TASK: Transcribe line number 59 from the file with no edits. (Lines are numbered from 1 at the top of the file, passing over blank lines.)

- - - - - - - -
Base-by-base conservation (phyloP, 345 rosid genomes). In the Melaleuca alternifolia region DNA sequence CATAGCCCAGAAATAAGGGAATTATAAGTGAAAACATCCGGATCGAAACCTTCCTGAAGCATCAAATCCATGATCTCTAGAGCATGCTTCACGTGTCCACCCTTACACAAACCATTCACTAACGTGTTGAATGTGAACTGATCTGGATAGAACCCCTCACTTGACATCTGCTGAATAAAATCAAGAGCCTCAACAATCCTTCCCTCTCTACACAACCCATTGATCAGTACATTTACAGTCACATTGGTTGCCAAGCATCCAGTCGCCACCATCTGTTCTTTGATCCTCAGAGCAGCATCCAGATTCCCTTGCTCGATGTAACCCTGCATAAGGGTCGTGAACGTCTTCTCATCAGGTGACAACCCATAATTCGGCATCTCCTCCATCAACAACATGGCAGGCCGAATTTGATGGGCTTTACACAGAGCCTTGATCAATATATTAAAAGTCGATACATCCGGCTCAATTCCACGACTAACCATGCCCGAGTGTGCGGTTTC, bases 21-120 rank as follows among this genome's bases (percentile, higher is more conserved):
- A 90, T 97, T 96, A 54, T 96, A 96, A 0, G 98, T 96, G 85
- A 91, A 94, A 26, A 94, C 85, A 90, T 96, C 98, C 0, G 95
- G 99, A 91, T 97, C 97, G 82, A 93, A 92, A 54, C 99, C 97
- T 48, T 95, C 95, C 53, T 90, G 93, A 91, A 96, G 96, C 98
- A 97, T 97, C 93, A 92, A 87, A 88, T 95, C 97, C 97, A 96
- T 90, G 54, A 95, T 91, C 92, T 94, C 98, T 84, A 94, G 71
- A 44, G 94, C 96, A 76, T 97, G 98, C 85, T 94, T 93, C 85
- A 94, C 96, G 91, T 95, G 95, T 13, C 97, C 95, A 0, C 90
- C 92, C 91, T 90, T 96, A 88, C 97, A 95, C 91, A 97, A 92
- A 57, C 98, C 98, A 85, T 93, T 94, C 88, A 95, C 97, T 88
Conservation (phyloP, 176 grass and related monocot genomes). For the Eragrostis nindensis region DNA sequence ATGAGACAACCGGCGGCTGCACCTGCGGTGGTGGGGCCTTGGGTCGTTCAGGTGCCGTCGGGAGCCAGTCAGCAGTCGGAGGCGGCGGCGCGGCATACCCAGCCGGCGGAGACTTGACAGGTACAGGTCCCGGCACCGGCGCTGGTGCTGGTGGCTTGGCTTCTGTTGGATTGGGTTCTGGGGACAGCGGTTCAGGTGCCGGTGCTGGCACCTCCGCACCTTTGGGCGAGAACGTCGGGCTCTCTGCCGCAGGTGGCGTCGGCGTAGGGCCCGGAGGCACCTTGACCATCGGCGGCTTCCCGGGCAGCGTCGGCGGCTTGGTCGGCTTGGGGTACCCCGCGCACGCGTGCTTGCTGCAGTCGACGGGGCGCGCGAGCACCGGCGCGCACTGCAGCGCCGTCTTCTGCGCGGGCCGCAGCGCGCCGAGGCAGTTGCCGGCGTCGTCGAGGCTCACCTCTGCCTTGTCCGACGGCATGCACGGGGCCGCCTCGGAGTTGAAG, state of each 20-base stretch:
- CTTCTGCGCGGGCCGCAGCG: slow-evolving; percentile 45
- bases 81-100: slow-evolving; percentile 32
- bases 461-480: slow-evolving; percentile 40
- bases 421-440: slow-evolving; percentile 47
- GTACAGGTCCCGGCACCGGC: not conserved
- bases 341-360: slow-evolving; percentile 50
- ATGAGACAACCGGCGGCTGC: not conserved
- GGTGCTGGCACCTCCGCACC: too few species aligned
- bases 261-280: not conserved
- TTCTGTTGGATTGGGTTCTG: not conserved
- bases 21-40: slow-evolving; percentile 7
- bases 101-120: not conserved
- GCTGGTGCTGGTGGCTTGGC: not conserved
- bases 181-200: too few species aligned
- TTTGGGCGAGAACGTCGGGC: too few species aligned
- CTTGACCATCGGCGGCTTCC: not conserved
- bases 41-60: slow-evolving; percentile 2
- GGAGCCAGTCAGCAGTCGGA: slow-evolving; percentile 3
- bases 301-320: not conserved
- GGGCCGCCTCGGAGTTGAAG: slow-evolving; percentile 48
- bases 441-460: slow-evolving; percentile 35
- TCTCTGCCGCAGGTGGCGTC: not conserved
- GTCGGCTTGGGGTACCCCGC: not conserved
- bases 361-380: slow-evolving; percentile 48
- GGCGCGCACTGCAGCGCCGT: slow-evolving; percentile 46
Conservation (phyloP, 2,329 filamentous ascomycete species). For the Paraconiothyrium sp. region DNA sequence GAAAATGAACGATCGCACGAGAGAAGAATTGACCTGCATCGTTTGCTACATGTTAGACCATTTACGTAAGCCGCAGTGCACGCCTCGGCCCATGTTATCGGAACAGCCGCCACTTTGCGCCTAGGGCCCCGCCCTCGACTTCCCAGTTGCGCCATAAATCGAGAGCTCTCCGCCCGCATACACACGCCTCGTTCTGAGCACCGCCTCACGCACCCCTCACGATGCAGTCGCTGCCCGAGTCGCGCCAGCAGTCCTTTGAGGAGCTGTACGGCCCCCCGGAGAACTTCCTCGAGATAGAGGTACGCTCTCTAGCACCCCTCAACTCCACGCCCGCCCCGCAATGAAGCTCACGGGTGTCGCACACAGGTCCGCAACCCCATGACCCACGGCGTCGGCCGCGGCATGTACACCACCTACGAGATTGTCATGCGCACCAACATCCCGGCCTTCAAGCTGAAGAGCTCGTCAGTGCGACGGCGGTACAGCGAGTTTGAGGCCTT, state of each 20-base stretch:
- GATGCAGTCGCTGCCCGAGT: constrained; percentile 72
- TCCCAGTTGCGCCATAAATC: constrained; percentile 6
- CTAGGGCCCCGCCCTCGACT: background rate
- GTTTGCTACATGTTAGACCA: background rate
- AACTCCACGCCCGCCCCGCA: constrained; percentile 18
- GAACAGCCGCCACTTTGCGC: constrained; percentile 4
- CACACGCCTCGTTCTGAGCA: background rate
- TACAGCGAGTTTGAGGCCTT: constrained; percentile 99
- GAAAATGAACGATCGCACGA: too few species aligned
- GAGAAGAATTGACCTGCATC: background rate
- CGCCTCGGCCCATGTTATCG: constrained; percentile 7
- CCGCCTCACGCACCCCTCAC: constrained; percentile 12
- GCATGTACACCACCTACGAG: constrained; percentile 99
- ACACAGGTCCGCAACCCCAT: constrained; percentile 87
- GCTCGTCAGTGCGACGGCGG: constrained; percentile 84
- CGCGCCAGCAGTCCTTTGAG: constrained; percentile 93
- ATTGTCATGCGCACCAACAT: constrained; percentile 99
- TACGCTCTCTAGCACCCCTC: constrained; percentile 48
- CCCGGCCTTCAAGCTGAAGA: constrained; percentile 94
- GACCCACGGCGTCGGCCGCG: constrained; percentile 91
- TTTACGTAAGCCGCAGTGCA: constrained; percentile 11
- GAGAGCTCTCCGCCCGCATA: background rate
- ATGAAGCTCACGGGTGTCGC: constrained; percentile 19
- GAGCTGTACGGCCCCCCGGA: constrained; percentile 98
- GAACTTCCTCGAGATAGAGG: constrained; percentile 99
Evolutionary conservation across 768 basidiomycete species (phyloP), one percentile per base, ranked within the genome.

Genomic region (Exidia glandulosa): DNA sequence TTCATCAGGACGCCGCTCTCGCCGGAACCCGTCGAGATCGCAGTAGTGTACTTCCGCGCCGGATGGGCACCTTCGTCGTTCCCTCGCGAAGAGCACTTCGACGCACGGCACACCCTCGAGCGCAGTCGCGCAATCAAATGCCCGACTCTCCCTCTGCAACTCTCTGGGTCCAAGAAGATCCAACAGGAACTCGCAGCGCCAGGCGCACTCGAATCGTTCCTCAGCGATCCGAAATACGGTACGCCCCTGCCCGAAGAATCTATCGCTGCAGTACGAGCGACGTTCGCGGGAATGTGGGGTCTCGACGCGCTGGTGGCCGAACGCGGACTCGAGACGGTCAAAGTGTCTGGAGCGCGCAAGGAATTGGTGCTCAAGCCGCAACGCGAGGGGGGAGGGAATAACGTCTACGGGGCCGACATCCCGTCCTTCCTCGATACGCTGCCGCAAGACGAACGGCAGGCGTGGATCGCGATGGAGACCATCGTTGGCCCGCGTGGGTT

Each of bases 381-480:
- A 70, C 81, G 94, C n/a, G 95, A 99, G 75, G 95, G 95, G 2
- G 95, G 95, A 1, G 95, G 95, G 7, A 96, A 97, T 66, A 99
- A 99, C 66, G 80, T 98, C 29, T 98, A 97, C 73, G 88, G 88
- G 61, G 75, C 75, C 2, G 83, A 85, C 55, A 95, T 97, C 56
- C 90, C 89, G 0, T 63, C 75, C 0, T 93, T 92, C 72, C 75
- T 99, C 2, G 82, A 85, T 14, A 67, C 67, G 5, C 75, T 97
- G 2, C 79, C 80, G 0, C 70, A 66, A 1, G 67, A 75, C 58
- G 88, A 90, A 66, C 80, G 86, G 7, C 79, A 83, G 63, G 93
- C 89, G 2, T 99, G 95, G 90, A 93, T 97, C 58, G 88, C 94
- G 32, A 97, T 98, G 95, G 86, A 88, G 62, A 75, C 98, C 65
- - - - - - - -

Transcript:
- TTTACGTAAGCCGCAGTGCA: constrained; percentile 11